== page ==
The Dodo is a species of the Raphus genus. It is endemic in the Indian Ocean island of Mauritius that became extinct in the late 17th century, shortly after its 1598 discovery. It lived on a tropical island populated by only animals, but soon inhabited by people (see Lifespan)
No complete Dodo specimens exist to this day, making its external appearance, such as plumage and colouration, hard to determine. Subfossil remains and remnants of the birds that were brought to Europe in the 17th century show that they were very large birds, one metre tall, and possibly weighing up to 23 kg. Although the higher weights are all attributed to birds in captivity, some estimates give an average weight of 10.2 kg in the Dodo's natural habitat. Other estimates of natural Dodo weights have been in the range of 10.6–21.1 kg. It had a 23-centimetre bill with a hooked point. A study of the few remaining feathers on the Oxford specimen head showed that they were plumaceous rather than vaned. The sternum was insufficient to support flight and the wings were very small. These features have been argued to indicate paedomorphosis.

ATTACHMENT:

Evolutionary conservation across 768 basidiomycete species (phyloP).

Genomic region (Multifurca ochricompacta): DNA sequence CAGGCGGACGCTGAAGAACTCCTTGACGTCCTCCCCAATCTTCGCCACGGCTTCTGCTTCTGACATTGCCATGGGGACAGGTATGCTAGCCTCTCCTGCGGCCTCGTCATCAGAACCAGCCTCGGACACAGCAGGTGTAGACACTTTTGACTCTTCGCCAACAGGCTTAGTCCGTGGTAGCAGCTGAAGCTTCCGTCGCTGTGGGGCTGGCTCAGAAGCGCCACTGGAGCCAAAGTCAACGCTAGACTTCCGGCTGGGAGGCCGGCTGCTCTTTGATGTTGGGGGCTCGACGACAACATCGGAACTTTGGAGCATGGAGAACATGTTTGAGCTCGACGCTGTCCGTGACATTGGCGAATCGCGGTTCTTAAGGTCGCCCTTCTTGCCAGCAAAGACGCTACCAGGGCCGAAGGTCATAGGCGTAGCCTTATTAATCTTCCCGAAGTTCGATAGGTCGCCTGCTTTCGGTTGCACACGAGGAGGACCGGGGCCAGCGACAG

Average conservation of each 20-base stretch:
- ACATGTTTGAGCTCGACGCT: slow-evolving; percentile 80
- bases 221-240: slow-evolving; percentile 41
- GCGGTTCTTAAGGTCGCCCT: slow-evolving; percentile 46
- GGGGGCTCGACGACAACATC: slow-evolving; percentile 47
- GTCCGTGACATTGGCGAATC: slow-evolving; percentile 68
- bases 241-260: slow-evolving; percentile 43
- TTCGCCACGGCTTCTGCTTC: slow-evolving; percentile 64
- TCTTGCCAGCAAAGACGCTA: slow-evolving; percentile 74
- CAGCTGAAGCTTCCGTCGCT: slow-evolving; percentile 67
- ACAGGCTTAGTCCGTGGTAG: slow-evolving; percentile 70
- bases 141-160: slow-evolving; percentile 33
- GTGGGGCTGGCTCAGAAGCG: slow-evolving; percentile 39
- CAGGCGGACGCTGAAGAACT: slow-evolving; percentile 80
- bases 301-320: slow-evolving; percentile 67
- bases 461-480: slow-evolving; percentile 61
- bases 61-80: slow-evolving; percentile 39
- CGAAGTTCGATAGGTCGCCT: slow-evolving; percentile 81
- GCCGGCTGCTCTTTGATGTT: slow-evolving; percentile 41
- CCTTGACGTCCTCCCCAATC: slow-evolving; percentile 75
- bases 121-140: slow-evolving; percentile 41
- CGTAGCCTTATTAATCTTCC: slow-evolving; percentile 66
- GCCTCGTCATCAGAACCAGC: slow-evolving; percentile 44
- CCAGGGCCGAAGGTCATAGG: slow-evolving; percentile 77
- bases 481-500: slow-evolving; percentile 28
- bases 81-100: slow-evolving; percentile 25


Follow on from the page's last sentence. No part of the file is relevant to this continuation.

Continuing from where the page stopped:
Little is known of the behaviour of the Dodo, as most contemporary descriptions are very brief. Studies of the cantilever strength of its leg bones indicate that it was able to run quite fast.
The Dodo likely subsisted on fallen fruits, nuts, seeds, bulbs and roots. It probably used gastroliths, or stomach stones (gastro meaning stomach, and lith meaning stone) to aid in digestion.
The dodo was a friendly bird. So friendly that it let people lead it to extinction.